The Flyers didn’t exactly shut down Davidson’s Jack Gibbs, they just outscored him. A very ‘hot’ win for the Flyers on the coldest night of the season…so far.
DAYTON — When a player is assigned to guard another team’s leading scorer and that guy scores 31 points, well, the coach is more likely to kick the defender in the seat of the pants rather than pat him on the head and say, “Nice try.”
That’s what happened to the University of Dayton, to coach Archie Miller, to UD guard Kyle Davis, whose mission was to turn off the spigot on the scoring machine that is Davidson’s Jack Gibbs.
Gibbs scored 31 against the Flyers Tuesday night in UD Arena.
Here is the thing, though. Gibbs scored 41 in two games earlier this season. Gibbs scored 37 and 35 in two others games.
Gibbs, a six-foot point guard from Westerville, just 70 miles across I-70, averages 23.4 points a game, the No. 3 scorer in the nation.
So it fell upon the shoulders of guard Kyle Davis, UD’s Mr. D., with some help from Scoochie Smith, to throw an umbrella over Gibbs.
It didn’t look good in the first half when Gibbs blanketed the Flyers with 18 points and Davidson took a three-point halftime lead.
But here is where it all came together for the Flyers, one segment of the game that saved the night for an 80-74 Atlantic 10 conference victory.
Davidson led, 46-45, with 13 minutes left in the game. The Flyers then hop, skipped and jumped their way onto a 19-0 run over a four-minute point explosion that gave them a 64-46 lead.
During that run, Gibbs was 0 for 8 and nobody in Davidson red could cover the deficit.
And how important is Dibbs to Davidson? He hadn’t scored a basket in the second half until four minutes were left and UD led, 66-51. He then buried four straight threes and helped make the Flyers squirm and sweat down the stretch.
Here’s the thing, though. Kyle Davis did do a shut down job on Gibbs, who has been A-10 Player of the Week four times already this season.
As UD Coach Archie Miller said, Gibbs had to take 23 shots to get hi 31 points and 17 of those 23 shots were three-point shots and he made only seven.
So much for Gibbs, though, because he is the guy who had the Flyer Faithful grumbling their way toward the parking lot.
The Flyers played without their leading scorer, Charles Cooke (15.7), who injured his leg just five hours before game time during the team’s pre-game shoot around.
Guard Scoochie Smith, who hadn’t produced much offensively in recent games, came out perked up and prepped and scored 13 points in the first half and 18 for the game. Dyshawn Pierre scored 16 and added 10 rebounds, Kendall Pollard scored 14 and Kyle Davis scored 14.
Freshman Ryan Mikesell unbuttoned his warm-up on the bench and played 16 meaninful minutes. He scored eight points, his best production since he scored 21 in his college debut in UD’s opener against Southeast Missouri.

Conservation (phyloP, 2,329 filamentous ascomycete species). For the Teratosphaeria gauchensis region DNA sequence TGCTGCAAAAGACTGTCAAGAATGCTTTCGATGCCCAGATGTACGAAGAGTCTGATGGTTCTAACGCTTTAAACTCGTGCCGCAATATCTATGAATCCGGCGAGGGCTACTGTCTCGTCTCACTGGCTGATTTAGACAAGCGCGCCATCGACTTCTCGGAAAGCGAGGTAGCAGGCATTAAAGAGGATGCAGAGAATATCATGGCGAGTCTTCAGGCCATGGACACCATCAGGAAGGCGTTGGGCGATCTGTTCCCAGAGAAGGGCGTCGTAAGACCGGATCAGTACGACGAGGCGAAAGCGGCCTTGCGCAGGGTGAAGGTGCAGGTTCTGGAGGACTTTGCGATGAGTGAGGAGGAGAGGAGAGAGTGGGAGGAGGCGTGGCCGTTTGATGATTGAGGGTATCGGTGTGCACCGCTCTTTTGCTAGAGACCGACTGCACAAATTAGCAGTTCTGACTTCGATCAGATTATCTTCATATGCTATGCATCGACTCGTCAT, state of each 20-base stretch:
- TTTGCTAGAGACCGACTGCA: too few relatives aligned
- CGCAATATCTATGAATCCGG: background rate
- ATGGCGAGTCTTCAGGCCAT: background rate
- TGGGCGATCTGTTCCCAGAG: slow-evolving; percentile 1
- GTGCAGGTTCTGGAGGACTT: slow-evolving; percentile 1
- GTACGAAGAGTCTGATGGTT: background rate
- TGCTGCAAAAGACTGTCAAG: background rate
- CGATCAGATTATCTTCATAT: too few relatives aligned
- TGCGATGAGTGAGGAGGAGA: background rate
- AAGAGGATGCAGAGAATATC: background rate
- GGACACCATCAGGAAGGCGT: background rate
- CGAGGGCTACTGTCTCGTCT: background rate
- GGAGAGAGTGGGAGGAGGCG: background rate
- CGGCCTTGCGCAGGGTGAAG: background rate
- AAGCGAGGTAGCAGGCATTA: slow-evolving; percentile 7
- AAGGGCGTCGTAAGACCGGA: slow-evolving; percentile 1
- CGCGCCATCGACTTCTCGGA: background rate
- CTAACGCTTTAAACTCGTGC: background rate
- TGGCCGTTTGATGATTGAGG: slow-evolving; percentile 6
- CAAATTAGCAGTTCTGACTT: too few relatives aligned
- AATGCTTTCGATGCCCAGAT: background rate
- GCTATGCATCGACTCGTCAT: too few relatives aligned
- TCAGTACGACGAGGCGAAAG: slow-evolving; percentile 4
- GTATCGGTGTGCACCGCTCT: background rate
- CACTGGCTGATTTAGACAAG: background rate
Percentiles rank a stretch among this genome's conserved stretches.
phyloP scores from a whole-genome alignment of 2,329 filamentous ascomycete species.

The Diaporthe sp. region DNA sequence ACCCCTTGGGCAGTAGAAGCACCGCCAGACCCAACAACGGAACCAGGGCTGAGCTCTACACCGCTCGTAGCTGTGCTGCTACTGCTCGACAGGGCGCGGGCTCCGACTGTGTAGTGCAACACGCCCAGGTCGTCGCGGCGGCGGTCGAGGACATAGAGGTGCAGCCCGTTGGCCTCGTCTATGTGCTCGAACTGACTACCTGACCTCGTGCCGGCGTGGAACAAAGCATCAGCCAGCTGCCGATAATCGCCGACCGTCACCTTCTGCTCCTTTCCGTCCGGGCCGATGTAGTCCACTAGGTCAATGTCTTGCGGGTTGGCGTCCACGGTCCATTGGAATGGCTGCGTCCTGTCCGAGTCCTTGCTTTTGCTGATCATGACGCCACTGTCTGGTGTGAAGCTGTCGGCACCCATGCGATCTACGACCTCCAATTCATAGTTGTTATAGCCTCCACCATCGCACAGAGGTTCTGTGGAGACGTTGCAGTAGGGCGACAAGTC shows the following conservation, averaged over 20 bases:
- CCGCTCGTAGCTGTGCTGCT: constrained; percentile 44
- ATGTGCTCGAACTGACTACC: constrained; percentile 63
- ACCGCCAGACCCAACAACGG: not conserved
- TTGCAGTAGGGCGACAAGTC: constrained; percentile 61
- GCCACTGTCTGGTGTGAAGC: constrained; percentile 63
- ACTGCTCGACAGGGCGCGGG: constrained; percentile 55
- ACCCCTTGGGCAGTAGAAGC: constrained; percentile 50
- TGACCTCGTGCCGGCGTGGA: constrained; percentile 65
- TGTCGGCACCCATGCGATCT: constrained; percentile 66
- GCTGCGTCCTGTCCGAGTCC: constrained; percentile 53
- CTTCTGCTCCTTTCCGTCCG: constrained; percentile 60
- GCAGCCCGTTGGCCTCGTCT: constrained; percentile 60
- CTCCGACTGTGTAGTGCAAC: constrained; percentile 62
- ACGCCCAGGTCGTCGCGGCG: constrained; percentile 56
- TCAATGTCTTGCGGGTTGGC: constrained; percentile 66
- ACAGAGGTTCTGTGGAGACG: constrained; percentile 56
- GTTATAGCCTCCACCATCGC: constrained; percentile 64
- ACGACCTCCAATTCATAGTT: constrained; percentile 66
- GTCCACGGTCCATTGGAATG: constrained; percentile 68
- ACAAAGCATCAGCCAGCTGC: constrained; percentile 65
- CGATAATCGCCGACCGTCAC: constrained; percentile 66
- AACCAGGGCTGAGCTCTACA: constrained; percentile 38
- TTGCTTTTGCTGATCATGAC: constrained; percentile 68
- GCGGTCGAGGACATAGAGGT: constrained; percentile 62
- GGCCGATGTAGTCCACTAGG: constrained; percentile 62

“Ryan has a great attitude and is one of the guys who others look at and say, ‘This guy is doing it the right way,’” Miller said of the 6-7 St. Henry native. “He is paying his dues. I told him, ‘You’ll have your moments and just be ready.’ He was really good in the first half and helped us get going when we weren’t shooting the ball particularly well.”
The Flyers got it going in the second half and finished the game by hitting 29 of 56 shots (51.8 percent) against a team that usually shoots those numbers. Davidson, though shot only 39.3 percent (24-61)
Mikesell, a noted outsider, took the inside route to score back-to-back baskets midway through the first half on drives to the hoop.
“He has his freshman ups and downs but his not playing much recently is a coaches’ decision,” Miller said. “I watch him in practice every day and Ryan knows he has to get better on defense. As we look for chemistry and consistency, we can’t play everybody. But I’ll tell you this, he was ready tonight.”
The Big Show, though, was K. Davis vs. Gibbs and Gibbs vs. K. Davis.
“Kyle did a nice job,” said Miller. “For the most part he worked extremely hard covering (Gibbs). About the last four or five minutes (when Gibbs hit four threes) I think he was gassed and didn’t have enough in him. But Gibbs is one of the best players in the country and sometimes you just have to tip your hat to a player.”
Kyle Davis always draws the opposition’s best scoring guards and Shutdown Mode in his mission.
“Like my team, I like to play with a chip on my shoulder,” said Davis. “I always took pride in my defense. Everybody who was bigger or taller than me always thought they could score on me. I work hard for that I do.”
What Davis is to the opposition is a pest, a pain in the posterior. He was the ignitor when the Flyers began their 19-0 breakaway. And he did it by stealing the ball from Gibbs and driving for a layup to give the Flyers a 52-46 lead with 11 minutes left. Three minutes later it was 64-46 as he added two threes into the mix.
“When I first got here guards thought it would be easy to score on me and in the last couple of years as we’ve gone down the road they’ve realized it isn’t that easy to score on me.”
Just ask Gibbs how tough it was to score 31 on K.D.
(Edited by Julie McMaken Wright)